Anjanette Young, a Black woman who made headlines after Chicago police handcuffed her naked while raiding the wrong home more than two years ago, said on Wednesday that she feels “betrayed” by Mayor Lori Lightfoot as the city tries to dismiss her lawsuit.
Young and her attorney Keenan Saulter held a news conference outside City Hall, a move that comes as the social worker’s civil lawsuit makes its way through the courts. Young filed her complaint in February against the city and the police involved in the raid, accusing top officials like Lightfoot of conspiring to cover up the 2019 incident.
Saulter said the city had originally sought mediation in the case ― a type of dispute resolution in which a third party helps both sides negotiate a settlement. But with an answer to Young’s civil complaint due by Thursday, the city’s Law Department is now planning to file a motion to dismiss the case. A copy of a June 14 email obtained by HuffPost confirmed the plans by attorneys for the city and officers to try and dismiss Young’s complaint.
“I absolutely feel betrayed by the mayor,” Young said Wednesday. “So mayor, you can threaten to dismiss the case. I’m very certain, and I’m not an attorney, that we will move forward in court and if we have to go to trial, I’m ready to go to trial.”
A dozen male officers knocked on Young’s door down with guns drawn in February 2019, handcuffing her while she was naked and in distress. Police searched her apartment despite Young telling them dozens of times that they were in the wrong home. The raid, as well as the Lightfoot administration’s handling of Young’s attempt to obtain bodycam video of the incident, gained national attention that severely damaged the mayor’s reputation and led to the city’s top lawyer, his deputy and the Law Department’s spokesperson losing their jobs.
The mayor initially denied having any knowledge of the case until emails revealed the opposite. She publicly apologized to Young, and met with her in late December 2020 ― about two weeks after CBS 2 first released the shocking body camera footage of the raid. Lightfoot said she had told city attorneys to resolve Young’s lawsuit, according to Saulter.
“I believed her when we met in December, when she came to the table, explaining to me how she was very hurt and apologetic for what I had experienced, and that she was committed to making me whole, her words,” Young said Wednesday. “And yet here we are, almost six months later, and she’s threatening to dismiss the case.”
There is no disagreement on the fact that the botched raid was “traumatic for her and the community,” Law Department spokesperson Kristen Cabanban said in a statement, adding that the city “has remained committed to mending the harm done and finding an equitable and expeditious resolution to this matter.”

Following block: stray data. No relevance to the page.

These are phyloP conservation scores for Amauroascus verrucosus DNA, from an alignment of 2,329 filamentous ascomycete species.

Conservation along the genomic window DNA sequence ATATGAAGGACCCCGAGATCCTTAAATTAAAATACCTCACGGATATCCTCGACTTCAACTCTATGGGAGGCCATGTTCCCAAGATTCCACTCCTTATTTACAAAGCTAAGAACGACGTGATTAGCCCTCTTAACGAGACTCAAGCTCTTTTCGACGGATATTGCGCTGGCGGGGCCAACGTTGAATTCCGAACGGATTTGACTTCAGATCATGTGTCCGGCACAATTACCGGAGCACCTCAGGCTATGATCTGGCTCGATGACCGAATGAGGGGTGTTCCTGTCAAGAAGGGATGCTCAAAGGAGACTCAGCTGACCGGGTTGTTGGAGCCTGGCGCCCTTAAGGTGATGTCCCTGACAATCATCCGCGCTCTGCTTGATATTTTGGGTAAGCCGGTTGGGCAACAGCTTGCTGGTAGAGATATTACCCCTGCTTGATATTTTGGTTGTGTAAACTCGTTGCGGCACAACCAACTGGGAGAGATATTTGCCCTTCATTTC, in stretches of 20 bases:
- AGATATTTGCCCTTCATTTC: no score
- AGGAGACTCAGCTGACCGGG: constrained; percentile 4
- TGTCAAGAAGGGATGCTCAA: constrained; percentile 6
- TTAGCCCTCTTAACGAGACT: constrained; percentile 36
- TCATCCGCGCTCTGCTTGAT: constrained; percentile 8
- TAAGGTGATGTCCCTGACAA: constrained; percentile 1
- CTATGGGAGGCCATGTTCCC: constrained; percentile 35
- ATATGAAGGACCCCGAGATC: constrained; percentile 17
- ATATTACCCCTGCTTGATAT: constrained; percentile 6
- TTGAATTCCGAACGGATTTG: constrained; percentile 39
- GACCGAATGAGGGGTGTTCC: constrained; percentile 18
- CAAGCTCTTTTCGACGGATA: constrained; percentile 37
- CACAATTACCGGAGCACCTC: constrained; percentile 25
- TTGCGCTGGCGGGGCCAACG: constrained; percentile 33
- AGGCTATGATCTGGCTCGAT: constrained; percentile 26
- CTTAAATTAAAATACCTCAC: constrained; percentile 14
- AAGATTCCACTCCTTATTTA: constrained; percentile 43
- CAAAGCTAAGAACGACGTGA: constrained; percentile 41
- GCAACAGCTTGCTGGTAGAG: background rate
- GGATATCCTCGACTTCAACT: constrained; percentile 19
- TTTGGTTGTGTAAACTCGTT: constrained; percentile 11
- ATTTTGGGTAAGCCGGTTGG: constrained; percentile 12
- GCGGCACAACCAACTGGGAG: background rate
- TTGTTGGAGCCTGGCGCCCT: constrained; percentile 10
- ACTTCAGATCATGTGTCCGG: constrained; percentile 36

The department was “encouraged” when Saulter agreed to a mediation in which the city “assumed all costs,” and were “hopeful a robust discussion moderated by an experienced former federal judge would lead to a fair and judicious outcome ― one that would have fairly addressed Ms. Young’s traumatic experience, but also fair to the taxpayers.”
“Mr. Saulter chose to reject the city’s offers and walked away from further settlement discussions,” Cabanban said. “In light of Mr. Saulter’s decision, we have no choice but to litigate. We still believe this is a case that should settle, but Mr. Saulter will have to bring a different mindset to the table.”
In response to the Law Department’s statement, Saulter said that the city “continues to disrespect” Young by trying to separate her from his firm and that the social worker made it clear on Wednesday that he only acts at her behest.
According to Saulter, the city made a “take it or leave it” offer about halfway through the May 27 mediation, which was scheduled to be from 9:30 a.m. to 5 p.m. The settlement offer was less than half the $2.5 million the city paid to settle a similar case, he said.
The city’s attorneys walked away from mediation “while we had another proposal on the table” that they “refused to further negotiate,” according to Saulter.
“My attitude has nothing to do with why this case hasn’t settled,” Saulter said. “Conversely, the city’s legal department and the City of Chicago have attempted to bully Ms. Young and me...and that will not continue.”
In April, Chicago’s police oversight group found almost 100 alleged instances of misconduct stemming from the raid on Young’s home. The Civilian Office of Police Accountability’s 16-month investigation into the raid described massive deficiencies in the police department’s policies and training, especially related to search warrants and the Fourth Amendment. COPA only opened an investigation on the day Young was set to receive the bodycam footage, blocking them from being turned over.
Earlier this year, the police department revised its search warrant policy by adding in new steps like requiring officers to account for vulnerable parties and, and to have a lieutenant or higher-ranking official at the scene.
But Young and Saulter said they want City Council to pass the Anjanette Young ordinance, a series of search warrant reforms that would, among other things, ban no-knock warrants, require diversity among raid teams and mandate an actual plan before taking action.